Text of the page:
So far, how has the journey been for you since starting Providence Perfume Company?
It's been great! Don't get me wrong, I've hit some serious speedbumps along the way. I'm no mathematician, or scientist and both of these areas are an important part of being a perfumer. I've learned to study, weigh, and notate: things that my creative personality would rather not do.
Charna, how enriching has it been to work with perfume blogs?
Working with perfume blogs has been incredible. I often have Sally Field at the Oscars moments when reading reviews, a sort of incredulous feeling of "You like me? You really, really like me!" and of course the opposite can be true as well. As an indie perfumer the exposure I'm given by blog writers is enormous and gratifying. I don't have a big advertising budget and I owe a great deal of the publicity Providence Perfume Co. has received to perfume blogs. I love that many of the fragrance blogs are willing to give the little guy a chance.
I know you have two children who are the same ages as mine. How do you handle raising small children and operating a successful business?
Vodka! Just kidding. It's a juggling act. I feel very lucky that I am able to spend time with my children. My studio is in house, so I spend many late night hours blending perfumes after putting the kids to bed. I also have the "golden hours" as I like to call them from about 12:30-2:30 p.m. available to pack and ship orders while the kids are napping.
Charna, you have received rave reviews about Providence Perfume Company. I want to focus on the Luxe Line for a moment. Why do you refer it as the 'Luxe Line'?
I created the "Luxe Line" as a way to differentiate between the more classically composed perfumes in the "Classic Collection" and those perfumes that are more complicated compositions, utilizing exotic and often costly botanicals.
Could you tell me what inspired you to create the luxe line one by one?
I've always loved the scent of tea, so creating Osmanthus Oolong was something I knew I wanted to do from the beginning. Real osmanthus is breathtaking and beautiful, yet so few have gotten to experience it's aroma in a perfume.
I LOVE tuberose, and my preference is toward the buttery, creamy type tuberose versus the strong white floral aroma of some tuberose. Once I located the perfect buttery tuberose I knew I wanted to create a gourmand type perfume based around this tuberose. I bumped up the tuberose with a small amount of butter CO2 and added liberal amounts of cocoa, wormwood, vetiver and amber. The result was a surprisingly unisex gourmand tuberose scent with a woody sweet pipe tobacco drydown.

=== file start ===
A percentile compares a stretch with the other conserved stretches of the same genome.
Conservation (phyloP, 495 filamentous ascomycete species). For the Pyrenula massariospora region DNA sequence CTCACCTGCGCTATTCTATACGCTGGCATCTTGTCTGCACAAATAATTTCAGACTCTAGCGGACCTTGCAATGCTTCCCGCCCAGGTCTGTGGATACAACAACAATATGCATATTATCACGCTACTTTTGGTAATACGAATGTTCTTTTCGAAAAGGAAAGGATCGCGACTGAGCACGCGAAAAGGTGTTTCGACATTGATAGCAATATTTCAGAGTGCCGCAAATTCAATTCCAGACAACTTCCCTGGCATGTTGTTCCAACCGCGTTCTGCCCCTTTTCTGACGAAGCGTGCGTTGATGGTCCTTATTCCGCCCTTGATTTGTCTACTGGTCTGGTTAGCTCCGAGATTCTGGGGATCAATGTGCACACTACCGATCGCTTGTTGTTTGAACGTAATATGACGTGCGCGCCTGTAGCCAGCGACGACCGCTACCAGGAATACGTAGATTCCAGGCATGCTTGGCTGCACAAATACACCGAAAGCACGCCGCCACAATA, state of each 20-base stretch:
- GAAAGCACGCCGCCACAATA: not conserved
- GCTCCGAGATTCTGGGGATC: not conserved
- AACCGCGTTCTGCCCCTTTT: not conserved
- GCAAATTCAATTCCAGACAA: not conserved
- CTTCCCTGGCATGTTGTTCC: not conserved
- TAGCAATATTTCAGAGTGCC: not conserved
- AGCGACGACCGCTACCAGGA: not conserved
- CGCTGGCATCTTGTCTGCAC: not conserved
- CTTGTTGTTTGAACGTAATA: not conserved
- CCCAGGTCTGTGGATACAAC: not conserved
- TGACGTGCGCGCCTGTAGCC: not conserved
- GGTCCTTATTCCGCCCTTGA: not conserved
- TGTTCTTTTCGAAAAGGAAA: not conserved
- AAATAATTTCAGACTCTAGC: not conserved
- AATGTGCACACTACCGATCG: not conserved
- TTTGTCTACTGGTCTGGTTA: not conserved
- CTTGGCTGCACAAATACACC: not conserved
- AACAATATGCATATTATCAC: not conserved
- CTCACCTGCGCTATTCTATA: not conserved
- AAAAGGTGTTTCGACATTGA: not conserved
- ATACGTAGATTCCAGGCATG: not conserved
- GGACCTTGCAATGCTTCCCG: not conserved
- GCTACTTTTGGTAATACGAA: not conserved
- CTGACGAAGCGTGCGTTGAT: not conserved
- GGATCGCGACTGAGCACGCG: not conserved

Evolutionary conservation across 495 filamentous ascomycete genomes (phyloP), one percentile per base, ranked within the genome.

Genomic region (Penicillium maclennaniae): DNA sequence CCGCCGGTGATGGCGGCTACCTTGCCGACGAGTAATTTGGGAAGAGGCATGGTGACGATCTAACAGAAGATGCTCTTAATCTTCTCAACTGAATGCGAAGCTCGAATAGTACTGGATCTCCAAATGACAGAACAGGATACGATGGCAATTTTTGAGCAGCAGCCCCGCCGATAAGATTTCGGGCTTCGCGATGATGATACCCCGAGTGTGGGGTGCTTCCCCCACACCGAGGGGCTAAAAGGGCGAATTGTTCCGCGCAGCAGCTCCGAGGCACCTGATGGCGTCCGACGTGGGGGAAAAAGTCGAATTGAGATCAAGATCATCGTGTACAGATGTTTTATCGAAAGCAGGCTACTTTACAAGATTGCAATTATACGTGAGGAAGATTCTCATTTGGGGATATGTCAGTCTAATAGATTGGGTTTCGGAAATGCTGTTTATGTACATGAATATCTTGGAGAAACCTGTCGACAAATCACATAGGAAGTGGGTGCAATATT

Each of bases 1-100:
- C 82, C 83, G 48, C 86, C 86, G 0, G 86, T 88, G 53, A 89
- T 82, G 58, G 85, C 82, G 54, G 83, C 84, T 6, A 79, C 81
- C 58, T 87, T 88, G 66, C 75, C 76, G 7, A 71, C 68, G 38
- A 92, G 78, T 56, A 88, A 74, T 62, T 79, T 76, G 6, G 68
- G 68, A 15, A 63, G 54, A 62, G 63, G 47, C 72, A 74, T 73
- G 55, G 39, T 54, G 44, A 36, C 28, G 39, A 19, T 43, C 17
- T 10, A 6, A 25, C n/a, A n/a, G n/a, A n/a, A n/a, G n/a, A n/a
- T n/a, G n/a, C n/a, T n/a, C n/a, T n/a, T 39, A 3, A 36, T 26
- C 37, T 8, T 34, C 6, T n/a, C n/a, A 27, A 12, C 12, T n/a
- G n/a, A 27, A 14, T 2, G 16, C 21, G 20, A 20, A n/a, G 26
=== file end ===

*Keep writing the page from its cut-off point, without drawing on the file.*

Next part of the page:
Lei Flower is fruity, sweet and tropical based on the frangipani flower. Frangipani is such a pretty floral aroma that smells nothing like those mass produced "Plumeria" scented body sprays. Fruity notes can be difficult to create with naturals, so I bolstered the blend with tinctures of toasted coconut and strawberries I created.
Charna, I have a sample of Ginger Lily from the Classic Collection. This gorgeous fragrance is a unisex. Are natural raw materials more incline to be considered neutral or unisex than non natural perfumes?
Good question and thank you. I think that what occurs that may drive our scent classification is scent memories and marketing. While smelling Youth Dew may remind you of your grandmother, smelling natural aromas like a lily or grass or vetiver may remind you of easter, or mowing the lawn or a trip to Haiti. I've learned to not try to classify my perfumes as feminine or masculine. I created Tabac Citron with men in mind and I would guess that 90% of my sales of Tabac Citron are to women! I find Osmanthus Oolong a sweet, feminine floral but men purchase and wear this, so what do I know? So I guess that's a yes and no reply.
Lastly, Charna, I believe you added a new product (body oil) to Providence Perfume Company, could you tell me about it?
A labor of love. I've been working on launching a line of scented bath and body oils for close to a year now. I've finally launched them and I'm very proud. I spent a good deal of time finding the perfect blend of oils that hydrated well but did not leave the skin greasy. Then worked on creating the aroma blends which I describe as deceptively simple. While "Wild Lime Leaf" may smell like kaffir limes, it took some trial and error of blending juniper, Mexican lime, combava petitgrain and violet leaf to get the perfect smelling "lime." I was able to source vintage milk glass bottles to house the body oils which pleased me as they serve a dual purpose: the milk glass protects the essential oils from degrading due to light and heat exposure and they're repurposed and eco friendly.
Thank you so much, Charna it was indeed a pleasure and much success on your endeavors.
Thank you Felicia.